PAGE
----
R O K O S | ITSLIQUID

R O K O S

Design | May 29, 2013 |

22° 36° 48° Bowl by R O K O S

R O K O S

Rokos creates playful, functional, sculptural products that behave in unexpected ways. The products encourage a richer interactive experience. Head designer Jim Rokos explores the physical properties of the materials to generate aesthetic, intriguing concepts. The brand offers exceptional quality not compromising at any stage of the process from design to manufacture.

22° 36° 48° Bowl by R O K O S

Why 22° 36° 48°? The three possible angles at which the bowl can sit. At 22 degrees, the bowl holds its contents modestly. It becomes more inviting when tilted to 36 degrees. And, at 48 degrees, it flaunts its contents for you to share. Ordinarily, a base would interrupt the form of a bowl. Here the three bases are incorporated into the aesthetics of the design. They create its style. They allow the user to explore the bowl’s sculptural form. They allow greater flexibility for the bowl to be incorporated into a space. The 22° 36° 48° is a double-walled, welded bowl. Reflections in the mirror-finish hold secrets. Holes in the outer wall reflect in the inner wall. Objects in the bowl are mirrored. Often, in polite company, guests do not want to take the last piece. Here, that last piece is doubled. The guest reaching for the penultimate piece realises too late and clears the bowl.

Gauge Vase by R O K O S

Something is lost when we bring flowers indoors. The flowers are no longer animated by a breeze because the vase holds them rigid. The flowers cannot properly wilt when they are dying because the vase keeps them straight. The Gauge Vase from Rokos takes on the behaviour of the flower. The weight of the water holds the vase upright. The vase ‘wilts’ as the flower drinks the water, letting us know that it needs watering. The intention was to design a shape that would contain liquid and, as the quantity of liquid reduced, it would lean over autonomously, without the intervention of a person. It was important for the viewer to understand that there is no trickery. The use of glass shows that there is no mechanical method to the leaning… Like any vase, the Gauge Vase can be knocked over. Unlike any other vase, the Gauge Vase will spring back up. It is designed for leaning and swaying and will return to where it best balances – upright when fully watered, tilting when thirsty. The narrow neck limits the number of flowers so it does not over-balance. The vase can pirouette and dance. It invites people to play… because the water moves inside – sometimes following, sometimes leading the sway of the glass – an irregular movement is created, reminiscent of flowers dancing in a breeze.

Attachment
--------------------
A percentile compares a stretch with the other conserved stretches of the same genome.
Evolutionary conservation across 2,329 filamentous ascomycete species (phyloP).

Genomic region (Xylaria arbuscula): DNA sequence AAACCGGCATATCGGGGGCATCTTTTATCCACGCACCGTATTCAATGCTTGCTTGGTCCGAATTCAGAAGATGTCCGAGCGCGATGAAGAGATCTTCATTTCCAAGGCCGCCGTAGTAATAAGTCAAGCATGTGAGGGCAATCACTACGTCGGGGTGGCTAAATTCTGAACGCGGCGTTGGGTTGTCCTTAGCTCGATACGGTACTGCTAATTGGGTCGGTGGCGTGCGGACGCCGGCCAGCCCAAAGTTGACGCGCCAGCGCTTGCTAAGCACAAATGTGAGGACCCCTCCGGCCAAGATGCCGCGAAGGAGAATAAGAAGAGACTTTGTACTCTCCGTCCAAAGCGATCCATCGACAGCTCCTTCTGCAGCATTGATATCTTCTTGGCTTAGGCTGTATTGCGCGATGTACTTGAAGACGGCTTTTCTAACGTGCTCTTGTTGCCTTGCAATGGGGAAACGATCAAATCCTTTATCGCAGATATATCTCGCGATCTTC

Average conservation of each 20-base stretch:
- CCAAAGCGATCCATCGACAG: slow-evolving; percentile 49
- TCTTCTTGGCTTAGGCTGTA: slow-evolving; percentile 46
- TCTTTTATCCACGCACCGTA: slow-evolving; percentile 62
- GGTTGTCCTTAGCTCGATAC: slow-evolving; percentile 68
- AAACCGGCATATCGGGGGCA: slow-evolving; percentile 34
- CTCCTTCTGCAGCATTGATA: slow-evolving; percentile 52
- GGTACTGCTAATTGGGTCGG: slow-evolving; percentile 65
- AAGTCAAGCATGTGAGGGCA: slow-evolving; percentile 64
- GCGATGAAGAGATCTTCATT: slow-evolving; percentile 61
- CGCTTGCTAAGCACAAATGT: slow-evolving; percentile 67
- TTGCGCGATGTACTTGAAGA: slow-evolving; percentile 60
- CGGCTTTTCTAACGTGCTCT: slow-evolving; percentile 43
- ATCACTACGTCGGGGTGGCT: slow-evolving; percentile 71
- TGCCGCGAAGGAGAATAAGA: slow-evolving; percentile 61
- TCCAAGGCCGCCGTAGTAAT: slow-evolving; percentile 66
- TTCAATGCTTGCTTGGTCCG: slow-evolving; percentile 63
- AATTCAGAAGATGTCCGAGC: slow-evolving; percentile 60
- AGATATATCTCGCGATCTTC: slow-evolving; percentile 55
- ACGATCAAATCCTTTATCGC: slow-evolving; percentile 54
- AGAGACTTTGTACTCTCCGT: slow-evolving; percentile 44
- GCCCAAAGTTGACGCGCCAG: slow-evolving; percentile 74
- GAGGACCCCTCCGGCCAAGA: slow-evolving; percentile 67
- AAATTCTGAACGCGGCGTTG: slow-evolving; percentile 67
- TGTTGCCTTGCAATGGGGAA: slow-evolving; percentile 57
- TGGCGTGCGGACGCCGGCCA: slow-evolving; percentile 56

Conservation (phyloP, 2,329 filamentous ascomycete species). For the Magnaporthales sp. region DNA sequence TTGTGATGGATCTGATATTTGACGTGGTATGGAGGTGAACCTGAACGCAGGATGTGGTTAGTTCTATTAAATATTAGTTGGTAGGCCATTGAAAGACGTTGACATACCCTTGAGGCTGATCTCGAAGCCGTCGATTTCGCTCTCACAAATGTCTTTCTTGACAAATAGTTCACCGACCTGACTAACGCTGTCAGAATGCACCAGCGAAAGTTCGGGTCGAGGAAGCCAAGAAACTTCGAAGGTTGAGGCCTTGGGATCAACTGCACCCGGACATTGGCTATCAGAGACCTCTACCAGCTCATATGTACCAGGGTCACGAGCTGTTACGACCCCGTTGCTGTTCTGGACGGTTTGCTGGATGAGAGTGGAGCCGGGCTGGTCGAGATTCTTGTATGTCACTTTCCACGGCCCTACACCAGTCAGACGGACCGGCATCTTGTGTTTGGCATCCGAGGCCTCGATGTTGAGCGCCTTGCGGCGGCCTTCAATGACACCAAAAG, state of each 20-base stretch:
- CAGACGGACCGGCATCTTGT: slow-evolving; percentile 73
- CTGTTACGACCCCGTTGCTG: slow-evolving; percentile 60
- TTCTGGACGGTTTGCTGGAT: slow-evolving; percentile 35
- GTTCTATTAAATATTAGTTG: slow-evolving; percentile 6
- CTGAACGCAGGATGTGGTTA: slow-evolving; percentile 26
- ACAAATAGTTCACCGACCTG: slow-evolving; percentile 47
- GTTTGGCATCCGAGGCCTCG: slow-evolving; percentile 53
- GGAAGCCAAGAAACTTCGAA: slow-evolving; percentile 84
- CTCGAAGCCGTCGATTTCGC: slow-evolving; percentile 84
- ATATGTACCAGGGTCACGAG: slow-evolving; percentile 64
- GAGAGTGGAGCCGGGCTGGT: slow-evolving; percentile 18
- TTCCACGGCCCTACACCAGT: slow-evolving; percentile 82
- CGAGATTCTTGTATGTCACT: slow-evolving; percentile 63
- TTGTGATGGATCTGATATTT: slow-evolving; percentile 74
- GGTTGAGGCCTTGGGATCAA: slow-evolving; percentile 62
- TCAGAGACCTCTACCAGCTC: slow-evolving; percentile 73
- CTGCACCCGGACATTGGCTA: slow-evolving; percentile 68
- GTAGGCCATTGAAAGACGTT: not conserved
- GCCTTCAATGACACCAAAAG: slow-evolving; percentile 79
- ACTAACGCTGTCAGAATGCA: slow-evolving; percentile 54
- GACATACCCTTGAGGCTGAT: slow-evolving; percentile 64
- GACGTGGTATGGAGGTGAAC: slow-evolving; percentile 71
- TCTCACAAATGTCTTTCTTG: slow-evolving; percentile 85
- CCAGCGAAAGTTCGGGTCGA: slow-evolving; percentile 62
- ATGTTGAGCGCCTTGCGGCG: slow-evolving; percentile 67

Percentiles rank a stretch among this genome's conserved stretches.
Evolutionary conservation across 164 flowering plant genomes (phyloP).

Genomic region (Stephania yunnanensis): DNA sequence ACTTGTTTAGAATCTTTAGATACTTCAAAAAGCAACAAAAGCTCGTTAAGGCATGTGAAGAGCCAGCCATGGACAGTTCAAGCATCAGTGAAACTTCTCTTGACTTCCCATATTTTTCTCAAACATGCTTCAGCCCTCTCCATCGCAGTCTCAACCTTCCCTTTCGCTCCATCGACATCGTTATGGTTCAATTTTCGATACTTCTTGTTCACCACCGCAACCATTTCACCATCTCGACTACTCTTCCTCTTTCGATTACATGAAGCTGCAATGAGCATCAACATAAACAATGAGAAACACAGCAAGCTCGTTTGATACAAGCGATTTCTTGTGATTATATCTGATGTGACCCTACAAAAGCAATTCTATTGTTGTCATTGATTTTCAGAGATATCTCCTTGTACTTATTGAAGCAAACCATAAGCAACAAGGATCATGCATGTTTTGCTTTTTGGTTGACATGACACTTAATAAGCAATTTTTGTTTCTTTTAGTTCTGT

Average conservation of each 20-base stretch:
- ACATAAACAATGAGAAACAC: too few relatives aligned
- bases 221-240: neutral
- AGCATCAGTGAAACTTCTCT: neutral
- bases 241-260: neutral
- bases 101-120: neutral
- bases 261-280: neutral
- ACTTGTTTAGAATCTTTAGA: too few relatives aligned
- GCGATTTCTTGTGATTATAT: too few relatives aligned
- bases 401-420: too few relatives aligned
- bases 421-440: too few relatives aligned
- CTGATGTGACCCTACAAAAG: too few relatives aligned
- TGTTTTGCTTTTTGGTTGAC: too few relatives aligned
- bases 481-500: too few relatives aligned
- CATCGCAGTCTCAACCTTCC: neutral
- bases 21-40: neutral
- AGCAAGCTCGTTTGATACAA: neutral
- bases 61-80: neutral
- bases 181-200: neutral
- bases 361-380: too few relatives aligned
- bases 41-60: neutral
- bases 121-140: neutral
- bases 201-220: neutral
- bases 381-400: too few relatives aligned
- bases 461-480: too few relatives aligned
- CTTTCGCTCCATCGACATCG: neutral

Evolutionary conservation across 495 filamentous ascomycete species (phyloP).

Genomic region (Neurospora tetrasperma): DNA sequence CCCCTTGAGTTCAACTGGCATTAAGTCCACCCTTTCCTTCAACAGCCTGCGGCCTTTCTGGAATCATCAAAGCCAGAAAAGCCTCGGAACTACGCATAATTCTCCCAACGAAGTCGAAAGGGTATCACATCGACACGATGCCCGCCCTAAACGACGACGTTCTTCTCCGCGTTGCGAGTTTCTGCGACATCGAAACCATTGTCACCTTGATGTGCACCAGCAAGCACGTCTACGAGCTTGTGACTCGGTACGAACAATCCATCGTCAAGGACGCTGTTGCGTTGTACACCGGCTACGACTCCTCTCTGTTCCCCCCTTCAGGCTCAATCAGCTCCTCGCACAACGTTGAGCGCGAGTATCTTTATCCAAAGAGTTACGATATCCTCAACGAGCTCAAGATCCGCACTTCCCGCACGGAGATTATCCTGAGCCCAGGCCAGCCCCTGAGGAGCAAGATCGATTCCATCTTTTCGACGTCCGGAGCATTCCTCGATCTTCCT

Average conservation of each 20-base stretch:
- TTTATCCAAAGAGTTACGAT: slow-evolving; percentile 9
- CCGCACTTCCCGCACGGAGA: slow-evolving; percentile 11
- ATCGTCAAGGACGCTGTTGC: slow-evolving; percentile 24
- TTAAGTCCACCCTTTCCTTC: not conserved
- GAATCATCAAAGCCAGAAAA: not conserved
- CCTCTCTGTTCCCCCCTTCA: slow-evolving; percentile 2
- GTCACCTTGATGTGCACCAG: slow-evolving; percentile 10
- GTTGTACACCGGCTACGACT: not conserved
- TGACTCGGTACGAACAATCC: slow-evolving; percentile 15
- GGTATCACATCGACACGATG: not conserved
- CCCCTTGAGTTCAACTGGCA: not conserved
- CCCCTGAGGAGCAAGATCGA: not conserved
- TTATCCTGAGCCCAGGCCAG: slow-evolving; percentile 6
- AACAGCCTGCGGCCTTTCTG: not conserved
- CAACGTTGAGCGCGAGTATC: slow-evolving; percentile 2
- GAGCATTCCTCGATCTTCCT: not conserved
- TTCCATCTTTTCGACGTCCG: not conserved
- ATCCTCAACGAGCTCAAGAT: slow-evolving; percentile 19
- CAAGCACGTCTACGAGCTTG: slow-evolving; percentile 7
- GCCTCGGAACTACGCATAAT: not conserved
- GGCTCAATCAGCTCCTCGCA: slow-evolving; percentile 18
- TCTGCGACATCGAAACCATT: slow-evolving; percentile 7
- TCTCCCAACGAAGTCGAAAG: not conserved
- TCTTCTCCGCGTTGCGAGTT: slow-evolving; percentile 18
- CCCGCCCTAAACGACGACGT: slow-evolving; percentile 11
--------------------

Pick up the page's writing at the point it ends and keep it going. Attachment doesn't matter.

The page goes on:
13° 60° 104° Decanter by R O K O S

Mouth-blown and formed by hand in the UK, without the use of molds. Due to the extensive work required to make each piece, decanters are only produced in limited runs of 20, four times per year. Why 13° 60° 104°? The three possible angles at which the decanter can sit. At 13 degrees, the decanter begins the evening sober. As drinking progresses, at 60 degrees the decanter is a little tipsy. By the end of the evening, it sits at a drunken 104 degrees. The three angles represent standard wine measures. The upright position measures a magnum, the middle position holds a single bottle of wine and the decanter in the downward position needs a refill. Wine changes most once the cork is out, once air touches the liquid. The flavour transforms. But all too often the bottle is empty before the wine reaches its peak, because the rate at which the wine is drunk is greater than that of the transforming flavours. The 13° 60° 104° encourages oxygen into the wine with every turn, as the liquid moves. And the wine’s potential flavours can emerge.

more. www.jimrokos.com

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